Bendix Building

 
(1929)^^- View showing the design rendering for the Bendix Building located at 1206 Maple Avenue (SE corner of 12th St. and Maple Ave).  

 

Historical Notes

The Bendix Building was constructed by developer Florence Casler in 1929. In the 1920s Casler stood out in the male-dominated commercial real estate business, putting together an empire that came to include at least ten downtown buildings worth an estimated $7 million in 1926. And she didn’t skimp. For the Bendix, she hired architect William Douglas Lee, who designed the Chateau Marmont Hotel and the El Royale apartments the same year. Lee ornamented the building’s Gothic façade with bas-relief male figures next to words such as Progress, Education, and Invention, and installed large windows that offer sweeping views of downtown.

 

 

 

 
(ca. 1929)^^ - View looking south showing the newly constructed Bendix Building with tower located on the SE corner of 12th Street and Maple Avenue.  

 

Historical Notes

In 1925, Florence Casler was elected director of the People’s Bank, making her the first female officer of a national bank in Los Angeles. She was also vice president of the Pico Street Association and a member of the Chamber of Commerce.

In 1928, Florence officially struck out on her own when she formed the Casler Construction Company. That year, she scored her biggest client yet when she began constructing the Bendix Building at 1206 South Maple Avenue for the Bendix Aviation Corporation.*

 

 

 

 
(1950s)^^ – View looking at the SE corner of 12th Street and Maple Avenue showing the Bendix Building. The Security First National Bank is next door, further up Maple Avenue.  

 

Historical Notes

The Bendix Aviation Corporation was a manufacturer of aircraft parts based from 1929 to 1960 in Los Angeles.

It was started by inventor Vincent Bendix in 1929 as a continuation of his auto parts company. Bendix ranked 17th among United States corporations in the value of wartime production contracts.

The company was renamed to Bendix Corporation in 1960, and in 1983 was acquired by the Allied Corporation (later AlliedSignal, now Honeywell International Inc.) and combined with King Radio (company) company to form Bendix/King. Now owned by Honeywell, Bendix/King remains a brand of avionics.*^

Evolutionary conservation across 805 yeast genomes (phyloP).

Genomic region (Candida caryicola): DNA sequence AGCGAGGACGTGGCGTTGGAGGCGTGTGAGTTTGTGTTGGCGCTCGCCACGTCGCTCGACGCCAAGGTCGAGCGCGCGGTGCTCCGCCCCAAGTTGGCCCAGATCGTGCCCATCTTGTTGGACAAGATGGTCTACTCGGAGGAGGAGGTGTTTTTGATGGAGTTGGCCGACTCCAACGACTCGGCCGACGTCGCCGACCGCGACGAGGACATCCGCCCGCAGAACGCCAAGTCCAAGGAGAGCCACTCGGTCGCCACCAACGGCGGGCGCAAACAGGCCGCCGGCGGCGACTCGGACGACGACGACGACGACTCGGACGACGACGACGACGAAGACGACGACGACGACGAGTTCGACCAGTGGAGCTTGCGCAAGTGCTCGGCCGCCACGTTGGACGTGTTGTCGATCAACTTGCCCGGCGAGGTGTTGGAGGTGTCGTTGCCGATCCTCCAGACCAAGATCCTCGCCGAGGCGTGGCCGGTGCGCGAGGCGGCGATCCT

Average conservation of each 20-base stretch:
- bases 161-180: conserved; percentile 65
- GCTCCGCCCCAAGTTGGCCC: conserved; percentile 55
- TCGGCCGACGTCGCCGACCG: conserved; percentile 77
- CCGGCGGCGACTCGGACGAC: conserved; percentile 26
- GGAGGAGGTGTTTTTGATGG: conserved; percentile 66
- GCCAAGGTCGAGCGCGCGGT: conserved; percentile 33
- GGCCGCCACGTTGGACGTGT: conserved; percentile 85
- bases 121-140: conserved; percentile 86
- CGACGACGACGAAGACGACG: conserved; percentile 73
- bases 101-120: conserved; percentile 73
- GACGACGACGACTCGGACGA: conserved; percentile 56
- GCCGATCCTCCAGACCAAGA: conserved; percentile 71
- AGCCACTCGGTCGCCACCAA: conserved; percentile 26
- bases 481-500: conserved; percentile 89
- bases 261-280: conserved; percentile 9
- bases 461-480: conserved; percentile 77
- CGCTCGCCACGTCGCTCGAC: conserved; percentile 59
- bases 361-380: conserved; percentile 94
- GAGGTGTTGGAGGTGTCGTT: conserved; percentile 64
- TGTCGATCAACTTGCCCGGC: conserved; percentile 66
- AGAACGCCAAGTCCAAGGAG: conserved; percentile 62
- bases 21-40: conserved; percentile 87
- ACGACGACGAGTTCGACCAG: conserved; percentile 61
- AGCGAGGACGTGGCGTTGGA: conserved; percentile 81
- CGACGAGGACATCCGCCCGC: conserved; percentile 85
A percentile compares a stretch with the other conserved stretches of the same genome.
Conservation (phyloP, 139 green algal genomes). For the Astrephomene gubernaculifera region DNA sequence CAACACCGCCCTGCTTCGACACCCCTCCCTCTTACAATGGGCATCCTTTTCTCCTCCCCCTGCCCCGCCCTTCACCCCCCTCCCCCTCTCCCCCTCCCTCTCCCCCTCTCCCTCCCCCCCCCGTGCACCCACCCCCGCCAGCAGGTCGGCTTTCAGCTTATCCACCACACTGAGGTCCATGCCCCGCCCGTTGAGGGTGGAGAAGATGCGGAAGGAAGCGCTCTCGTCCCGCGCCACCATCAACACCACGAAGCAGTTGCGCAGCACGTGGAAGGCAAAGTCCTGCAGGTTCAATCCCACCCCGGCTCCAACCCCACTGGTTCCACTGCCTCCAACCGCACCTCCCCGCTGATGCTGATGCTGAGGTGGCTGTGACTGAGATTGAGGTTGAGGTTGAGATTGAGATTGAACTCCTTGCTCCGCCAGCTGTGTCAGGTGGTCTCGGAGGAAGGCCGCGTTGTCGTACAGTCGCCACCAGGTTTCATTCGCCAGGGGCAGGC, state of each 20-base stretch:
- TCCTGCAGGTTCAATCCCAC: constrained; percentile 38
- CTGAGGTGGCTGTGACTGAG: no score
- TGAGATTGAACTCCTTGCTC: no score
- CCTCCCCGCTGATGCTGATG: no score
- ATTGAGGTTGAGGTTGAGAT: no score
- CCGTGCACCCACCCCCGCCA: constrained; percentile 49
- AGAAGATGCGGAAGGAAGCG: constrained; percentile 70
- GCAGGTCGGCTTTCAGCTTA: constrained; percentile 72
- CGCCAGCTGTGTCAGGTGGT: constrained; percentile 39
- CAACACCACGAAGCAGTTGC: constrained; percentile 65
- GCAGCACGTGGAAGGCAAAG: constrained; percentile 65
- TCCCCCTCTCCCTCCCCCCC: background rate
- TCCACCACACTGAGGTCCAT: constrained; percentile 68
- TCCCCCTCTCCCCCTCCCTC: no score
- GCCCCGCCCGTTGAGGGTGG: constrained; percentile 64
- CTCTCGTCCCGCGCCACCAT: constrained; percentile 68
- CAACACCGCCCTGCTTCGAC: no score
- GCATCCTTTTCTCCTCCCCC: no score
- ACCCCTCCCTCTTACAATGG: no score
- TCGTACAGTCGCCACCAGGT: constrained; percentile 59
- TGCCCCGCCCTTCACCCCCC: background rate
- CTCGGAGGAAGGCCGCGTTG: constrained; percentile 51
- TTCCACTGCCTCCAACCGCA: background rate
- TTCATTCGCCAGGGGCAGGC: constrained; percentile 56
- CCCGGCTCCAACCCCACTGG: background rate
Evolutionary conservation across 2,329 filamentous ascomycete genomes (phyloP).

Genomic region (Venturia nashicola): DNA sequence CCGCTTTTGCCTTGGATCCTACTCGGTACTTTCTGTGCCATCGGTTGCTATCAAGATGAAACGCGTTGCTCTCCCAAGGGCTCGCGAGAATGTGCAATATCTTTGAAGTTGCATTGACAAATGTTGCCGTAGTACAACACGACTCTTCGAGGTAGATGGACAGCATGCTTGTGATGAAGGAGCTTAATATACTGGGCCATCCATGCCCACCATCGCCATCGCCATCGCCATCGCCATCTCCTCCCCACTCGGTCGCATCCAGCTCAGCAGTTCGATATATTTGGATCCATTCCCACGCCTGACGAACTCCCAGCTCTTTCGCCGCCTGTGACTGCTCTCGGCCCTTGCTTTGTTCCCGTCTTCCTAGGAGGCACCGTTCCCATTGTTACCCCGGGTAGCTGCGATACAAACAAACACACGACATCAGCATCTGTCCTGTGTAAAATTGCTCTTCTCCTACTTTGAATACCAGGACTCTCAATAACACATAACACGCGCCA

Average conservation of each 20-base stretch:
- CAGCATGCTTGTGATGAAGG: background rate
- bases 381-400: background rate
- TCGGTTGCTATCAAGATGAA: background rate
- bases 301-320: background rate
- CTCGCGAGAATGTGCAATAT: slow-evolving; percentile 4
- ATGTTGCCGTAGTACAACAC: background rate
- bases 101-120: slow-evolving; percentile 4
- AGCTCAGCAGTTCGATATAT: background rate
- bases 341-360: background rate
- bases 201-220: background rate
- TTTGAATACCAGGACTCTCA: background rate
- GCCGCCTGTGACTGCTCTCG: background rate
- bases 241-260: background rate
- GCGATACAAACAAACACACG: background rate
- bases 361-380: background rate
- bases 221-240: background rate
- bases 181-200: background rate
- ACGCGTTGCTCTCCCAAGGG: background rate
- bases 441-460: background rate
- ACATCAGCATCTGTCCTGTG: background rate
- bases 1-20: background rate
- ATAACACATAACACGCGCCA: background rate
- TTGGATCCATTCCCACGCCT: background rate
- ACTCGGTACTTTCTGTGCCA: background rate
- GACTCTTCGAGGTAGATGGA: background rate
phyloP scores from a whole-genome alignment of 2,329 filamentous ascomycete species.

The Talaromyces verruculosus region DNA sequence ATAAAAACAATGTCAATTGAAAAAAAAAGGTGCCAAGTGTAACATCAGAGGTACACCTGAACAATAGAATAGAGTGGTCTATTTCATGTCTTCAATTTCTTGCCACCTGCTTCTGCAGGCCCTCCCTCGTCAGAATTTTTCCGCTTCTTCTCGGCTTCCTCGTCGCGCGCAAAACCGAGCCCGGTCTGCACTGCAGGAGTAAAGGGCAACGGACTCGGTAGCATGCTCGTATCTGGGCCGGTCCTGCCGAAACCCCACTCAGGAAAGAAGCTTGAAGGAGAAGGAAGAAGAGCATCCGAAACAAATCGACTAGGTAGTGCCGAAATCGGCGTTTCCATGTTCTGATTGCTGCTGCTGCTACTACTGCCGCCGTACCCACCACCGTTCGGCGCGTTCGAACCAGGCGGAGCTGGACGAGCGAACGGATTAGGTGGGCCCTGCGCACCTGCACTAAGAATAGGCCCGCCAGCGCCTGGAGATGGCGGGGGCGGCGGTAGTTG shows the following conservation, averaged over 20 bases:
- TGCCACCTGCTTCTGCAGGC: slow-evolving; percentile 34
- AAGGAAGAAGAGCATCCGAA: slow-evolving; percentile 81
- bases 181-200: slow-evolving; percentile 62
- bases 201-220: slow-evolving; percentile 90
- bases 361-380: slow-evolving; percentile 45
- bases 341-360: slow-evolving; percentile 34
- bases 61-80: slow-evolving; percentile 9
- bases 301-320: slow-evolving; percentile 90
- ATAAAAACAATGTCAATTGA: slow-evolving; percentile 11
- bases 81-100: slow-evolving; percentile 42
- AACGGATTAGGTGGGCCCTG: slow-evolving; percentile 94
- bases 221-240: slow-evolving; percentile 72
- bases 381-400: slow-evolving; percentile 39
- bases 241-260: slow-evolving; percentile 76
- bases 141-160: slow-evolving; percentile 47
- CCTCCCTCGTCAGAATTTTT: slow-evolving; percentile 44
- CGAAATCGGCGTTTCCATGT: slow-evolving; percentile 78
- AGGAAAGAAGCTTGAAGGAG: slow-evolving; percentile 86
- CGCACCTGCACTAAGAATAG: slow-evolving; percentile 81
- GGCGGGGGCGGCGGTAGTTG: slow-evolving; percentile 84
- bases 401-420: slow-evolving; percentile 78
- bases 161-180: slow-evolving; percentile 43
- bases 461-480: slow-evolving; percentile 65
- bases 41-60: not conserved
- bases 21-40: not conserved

(ca. 2018)^ – Looking toward the intersection of 12th Street and Maple Avenue showing the 11-story Bendix Building with oversized tower-sign reading “BENDIX”.  

 

Historical Notes

Originally, the Bendix Building roof-top had one air beacon with a 50,000,000-candlepower light, 36 inches in circumference. Another of 8,000,000 candlepower, pointed to Grand Central Air Terminal, Glendale, nine miles away. The light tower's base was illuminated with a roof marker outlined in red neon, with a gigantic arrow pointing to the airport.^

 

 

 

 
(2018)^.^ – Looking up to the top of the Bendix Building showing its Gothic façade with bas-relief male figures next to words such as Progress, Education, and Invention.  Photo by Stephen Levey  

 

 

 

 

 
(2020)^.^ - Bendix Building and Tower Sign located at 1206 Maple Avenue.  Photo by Norris Archer Harrington  

 

Historical Notes

From aviation to fashion to art, one thing about the iconic and perennially zeitgeisty Bendix Building that has never changed is its pioneering verve. At present it is home to seven public art spaces (most of which are nonprofit and/or artist-run) plus over 30 artist studios, in both single and shared rooms, and also a steady stream of cultural pop-ups.^

 

 

 

 
(2018)** - Closer view of the Bendix Building (1929) and its iconic Tower Sign. Building in right foreground is the Furniture Exchange Building (1927).  Both buildings were designed by William Doulgas Lee and developed and built by Florence Casler. Photo by Anthony Caldwell  

 

Historical Notes

In 2008, the Los Angeles Cultural Heritage Commission recognized Florence Casler as "one of the first women in the early 20th century to head a company in the field of development and construction of high-rise buildings." She was also appointed as the head of Peoples Bank of Los Angeles, making her the only female director of a bank in Los Angeles.*^

 

 

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Historical Early Views

 

 

Newest Additions

 

 

Early LA Buildings and City Views

 

 

History of Water and Electricity in Los Angeles

 

 

 

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